A week ago, the French oil group Total announced the restart of its mega liquefied natural gas (LNG) project in Mozambique. This investment, shared with ExxonMobil, is worth almost 50 billion dollars (40 billion euros). But the violent terrorist attacks of the last few days, which led to the capture of the town of Palma and the displacement of tens of thousands of refugees, brought the resumption of the project and all other work in the area to a sudden halt. This was a sudden halt to the development of this East African country.
The province of Cabo Delgado, in the northernmost part of Mozambique’s maritime line, in the Ruvuma basin, is home to the three largest LNG projects in Africa, with the presence of the American ExxonMobil with the French Total or the Italian ENI for example. These projects promise huge investments that could make Mozambique one of the richest countries in Africa. To ensure the security of the multinational oil companies present there, the Mozambican government had announced the reinforcement of security measures in the area located within a 25 km perimeter around the installations.
But this week, the separatist militia known as Haul Sunnah Wa-Jamo (ASWJ) stepped up its campaign to seize territory in Cabo Delgado, the country’s northernmost province, and the jihadists attacked and took control of the town of Palma, just ten kilometres from the Exxon and Total gas mega-project. The number of casualties in Palma among civilians and fighters remains unknown after three days of fighting, but a dozen gas plant workers were reportedly killed trying to flee the fighting and sources speak of streets littered with corpses and decapitated people. « Total does not deplore any casualties among the personnel employed on the project site, » the French oil company said in a statement, adding that « the remobilisation of the project, which was envisaged at the beginning of the week, is of course suspended.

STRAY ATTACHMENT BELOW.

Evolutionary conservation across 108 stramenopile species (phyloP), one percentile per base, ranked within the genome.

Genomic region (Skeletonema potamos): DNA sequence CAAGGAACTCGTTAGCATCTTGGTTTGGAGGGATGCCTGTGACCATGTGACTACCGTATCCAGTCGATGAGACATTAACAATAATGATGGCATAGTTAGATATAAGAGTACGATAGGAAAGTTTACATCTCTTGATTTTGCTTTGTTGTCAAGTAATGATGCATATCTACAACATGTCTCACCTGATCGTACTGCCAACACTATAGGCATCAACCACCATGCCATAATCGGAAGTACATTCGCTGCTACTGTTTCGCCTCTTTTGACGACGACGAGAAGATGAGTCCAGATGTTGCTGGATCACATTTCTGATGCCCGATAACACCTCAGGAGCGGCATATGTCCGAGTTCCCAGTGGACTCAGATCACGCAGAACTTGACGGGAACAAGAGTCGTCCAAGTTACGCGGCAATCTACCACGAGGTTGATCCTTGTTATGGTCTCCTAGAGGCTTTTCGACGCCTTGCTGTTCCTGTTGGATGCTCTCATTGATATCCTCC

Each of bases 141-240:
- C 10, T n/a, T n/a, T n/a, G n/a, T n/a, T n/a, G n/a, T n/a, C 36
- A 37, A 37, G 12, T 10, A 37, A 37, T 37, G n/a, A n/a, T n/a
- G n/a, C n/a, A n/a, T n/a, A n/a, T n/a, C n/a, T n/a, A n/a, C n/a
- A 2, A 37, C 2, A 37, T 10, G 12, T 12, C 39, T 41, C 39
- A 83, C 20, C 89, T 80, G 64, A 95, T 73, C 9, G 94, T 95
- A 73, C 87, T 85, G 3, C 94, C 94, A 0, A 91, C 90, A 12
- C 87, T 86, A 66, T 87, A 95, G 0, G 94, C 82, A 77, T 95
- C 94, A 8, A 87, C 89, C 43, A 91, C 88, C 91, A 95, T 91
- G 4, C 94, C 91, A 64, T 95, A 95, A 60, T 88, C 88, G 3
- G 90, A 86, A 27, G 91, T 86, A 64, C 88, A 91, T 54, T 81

Other liquefied natural gas projects are being developed on the African continent, for example in Tanzania, but also the Tortue field, shared between Senegal and Mauritania, which is due to start up next year and a floating terminal off the coast of Congo-Brazzaville.